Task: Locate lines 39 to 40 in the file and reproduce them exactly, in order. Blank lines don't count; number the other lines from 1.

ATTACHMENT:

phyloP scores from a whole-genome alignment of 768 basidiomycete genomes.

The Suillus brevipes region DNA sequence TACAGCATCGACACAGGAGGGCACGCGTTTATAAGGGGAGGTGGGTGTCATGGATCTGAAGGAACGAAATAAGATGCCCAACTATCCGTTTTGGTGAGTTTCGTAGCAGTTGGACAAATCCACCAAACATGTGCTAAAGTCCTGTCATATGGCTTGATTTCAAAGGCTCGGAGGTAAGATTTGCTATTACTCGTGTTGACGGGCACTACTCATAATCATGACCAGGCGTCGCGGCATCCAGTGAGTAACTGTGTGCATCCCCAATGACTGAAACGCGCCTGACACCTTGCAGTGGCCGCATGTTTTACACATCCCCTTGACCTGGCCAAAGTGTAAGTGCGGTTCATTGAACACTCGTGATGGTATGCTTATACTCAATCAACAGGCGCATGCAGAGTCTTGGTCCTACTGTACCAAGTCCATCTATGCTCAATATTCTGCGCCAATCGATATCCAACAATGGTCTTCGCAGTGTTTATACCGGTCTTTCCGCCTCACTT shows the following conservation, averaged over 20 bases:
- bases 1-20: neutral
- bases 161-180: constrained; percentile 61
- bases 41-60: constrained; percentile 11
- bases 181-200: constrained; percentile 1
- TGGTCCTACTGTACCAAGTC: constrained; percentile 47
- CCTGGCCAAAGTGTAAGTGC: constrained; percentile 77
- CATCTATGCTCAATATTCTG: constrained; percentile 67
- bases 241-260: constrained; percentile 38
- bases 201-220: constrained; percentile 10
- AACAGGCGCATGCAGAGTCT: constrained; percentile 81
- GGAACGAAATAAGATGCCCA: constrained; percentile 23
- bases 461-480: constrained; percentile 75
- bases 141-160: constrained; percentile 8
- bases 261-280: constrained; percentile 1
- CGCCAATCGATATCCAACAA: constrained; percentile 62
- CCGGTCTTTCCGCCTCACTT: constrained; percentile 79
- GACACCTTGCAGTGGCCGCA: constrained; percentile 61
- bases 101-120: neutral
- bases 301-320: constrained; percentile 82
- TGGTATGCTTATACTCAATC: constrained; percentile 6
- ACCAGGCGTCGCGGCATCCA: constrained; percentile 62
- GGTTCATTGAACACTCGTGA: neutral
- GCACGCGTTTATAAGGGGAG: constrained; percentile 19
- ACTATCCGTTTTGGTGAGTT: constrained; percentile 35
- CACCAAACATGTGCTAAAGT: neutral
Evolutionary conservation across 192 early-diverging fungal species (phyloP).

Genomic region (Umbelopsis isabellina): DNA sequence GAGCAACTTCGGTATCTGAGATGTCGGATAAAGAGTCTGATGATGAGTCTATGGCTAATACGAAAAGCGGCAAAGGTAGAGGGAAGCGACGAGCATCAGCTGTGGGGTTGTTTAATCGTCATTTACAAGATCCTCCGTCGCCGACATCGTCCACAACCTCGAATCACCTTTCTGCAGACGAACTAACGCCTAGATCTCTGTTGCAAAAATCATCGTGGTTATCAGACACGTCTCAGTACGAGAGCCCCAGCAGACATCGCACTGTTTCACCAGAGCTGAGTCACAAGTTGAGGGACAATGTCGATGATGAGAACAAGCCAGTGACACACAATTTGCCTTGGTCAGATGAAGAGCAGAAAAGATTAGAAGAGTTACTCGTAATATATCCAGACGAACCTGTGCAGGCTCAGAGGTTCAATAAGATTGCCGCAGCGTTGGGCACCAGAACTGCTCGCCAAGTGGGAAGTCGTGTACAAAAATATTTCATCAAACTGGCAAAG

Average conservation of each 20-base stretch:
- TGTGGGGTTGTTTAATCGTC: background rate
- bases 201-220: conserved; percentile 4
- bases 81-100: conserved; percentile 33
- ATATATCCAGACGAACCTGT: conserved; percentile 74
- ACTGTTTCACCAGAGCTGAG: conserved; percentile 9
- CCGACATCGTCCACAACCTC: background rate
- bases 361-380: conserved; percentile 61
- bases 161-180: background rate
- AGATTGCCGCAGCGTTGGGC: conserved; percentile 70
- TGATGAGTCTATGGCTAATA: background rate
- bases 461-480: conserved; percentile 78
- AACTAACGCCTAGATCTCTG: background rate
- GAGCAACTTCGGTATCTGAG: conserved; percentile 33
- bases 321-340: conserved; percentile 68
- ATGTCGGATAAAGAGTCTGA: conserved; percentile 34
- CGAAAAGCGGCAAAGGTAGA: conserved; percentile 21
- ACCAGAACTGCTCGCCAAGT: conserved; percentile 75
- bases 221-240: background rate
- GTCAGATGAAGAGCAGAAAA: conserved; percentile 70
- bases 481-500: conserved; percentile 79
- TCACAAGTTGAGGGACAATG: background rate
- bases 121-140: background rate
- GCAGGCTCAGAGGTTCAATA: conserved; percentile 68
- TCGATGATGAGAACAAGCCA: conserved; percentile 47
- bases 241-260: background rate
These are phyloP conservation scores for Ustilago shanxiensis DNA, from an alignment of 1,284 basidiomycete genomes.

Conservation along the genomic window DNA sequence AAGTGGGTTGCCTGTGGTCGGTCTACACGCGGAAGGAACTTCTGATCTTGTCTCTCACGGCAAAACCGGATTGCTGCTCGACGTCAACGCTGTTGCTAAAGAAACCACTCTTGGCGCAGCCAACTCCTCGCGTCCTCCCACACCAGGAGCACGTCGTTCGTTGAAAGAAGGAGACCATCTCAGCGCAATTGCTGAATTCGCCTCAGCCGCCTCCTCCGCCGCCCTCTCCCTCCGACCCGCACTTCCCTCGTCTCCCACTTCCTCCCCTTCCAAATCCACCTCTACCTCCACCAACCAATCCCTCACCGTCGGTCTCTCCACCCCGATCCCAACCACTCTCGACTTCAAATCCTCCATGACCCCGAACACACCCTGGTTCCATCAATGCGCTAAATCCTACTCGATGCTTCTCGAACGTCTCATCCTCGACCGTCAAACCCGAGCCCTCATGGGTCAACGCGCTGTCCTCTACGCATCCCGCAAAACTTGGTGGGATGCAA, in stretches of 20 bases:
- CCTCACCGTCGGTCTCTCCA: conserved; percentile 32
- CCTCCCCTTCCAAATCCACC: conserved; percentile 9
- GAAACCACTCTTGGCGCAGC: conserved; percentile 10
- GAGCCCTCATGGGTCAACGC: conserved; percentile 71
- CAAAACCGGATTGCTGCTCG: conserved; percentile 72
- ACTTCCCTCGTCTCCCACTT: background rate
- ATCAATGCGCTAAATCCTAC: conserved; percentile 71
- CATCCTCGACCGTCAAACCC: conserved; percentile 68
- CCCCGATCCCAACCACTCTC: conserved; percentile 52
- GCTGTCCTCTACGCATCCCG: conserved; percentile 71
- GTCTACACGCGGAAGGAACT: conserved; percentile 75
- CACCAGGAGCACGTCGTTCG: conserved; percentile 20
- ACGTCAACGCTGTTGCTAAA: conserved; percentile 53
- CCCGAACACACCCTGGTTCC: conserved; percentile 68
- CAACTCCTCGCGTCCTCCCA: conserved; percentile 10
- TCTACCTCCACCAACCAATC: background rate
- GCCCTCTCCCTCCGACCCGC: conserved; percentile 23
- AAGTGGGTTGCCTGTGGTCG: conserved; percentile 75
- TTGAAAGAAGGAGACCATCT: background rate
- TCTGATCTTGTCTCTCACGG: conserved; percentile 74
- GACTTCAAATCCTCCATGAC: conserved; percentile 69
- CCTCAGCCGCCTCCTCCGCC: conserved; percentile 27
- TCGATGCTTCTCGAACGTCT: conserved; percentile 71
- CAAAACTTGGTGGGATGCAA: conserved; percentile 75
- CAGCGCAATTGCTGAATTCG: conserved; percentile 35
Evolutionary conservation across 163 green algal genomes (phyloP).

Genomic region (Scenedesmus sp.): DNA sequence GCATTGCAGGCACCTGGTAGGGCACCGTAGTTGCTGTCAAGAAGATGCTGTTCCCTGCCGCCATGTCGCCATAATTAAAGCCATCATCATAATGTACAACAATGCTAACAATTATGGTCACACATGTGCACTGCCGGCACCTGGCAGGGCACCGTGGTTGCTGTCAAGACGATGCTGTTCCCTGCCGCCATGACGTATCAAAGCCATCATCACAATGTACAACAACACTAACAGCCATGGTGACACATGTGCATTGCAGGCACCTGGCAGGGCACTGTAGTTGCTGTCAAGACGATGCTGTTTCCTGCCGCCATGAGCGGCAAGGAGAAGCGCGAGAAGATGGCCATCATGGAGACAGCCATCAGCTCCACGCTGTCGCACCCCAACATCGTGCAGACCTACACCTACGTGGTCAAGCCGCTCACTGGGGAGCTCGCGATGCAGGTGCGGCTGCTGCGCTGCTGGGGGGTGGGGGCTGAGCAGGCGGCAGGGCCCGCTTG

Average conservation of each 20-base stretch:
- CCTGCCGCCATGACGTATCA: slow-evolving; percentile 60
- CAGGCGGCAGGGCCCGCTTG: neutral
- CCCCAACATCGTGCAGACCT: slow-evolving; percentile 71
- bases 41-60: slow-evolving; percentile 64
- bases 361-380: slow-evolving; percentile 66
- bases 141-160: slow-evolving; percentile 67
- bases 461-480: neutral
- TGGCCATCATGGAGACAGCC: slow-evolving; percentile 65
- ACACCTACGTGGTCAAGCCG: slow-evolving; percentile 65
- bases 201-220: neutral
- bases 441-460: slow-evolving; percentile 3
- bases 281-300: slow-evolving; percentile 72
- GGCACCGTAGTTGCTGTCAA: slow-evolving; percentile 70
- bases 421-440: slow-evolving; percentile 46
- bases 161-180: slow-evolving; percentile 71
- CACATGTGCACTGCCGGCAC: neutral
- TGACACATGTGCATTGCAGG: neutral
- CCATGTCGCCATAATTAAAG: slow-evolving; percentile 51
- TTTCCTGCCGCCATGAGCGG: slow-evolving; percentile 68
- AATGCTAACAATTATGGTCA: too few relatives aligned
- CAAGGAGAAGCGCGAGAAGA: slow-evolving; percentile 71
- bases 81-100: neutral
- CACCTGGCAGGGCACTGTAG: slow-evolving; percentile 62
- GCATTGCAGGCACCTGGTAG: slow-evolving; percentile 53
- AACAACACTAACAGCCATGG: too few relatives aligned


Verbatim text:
- AGATTGCCGCAGCGTTGGGC: conserved; percentile 70
- TGATGAGTCTATGGCTAATA: background rate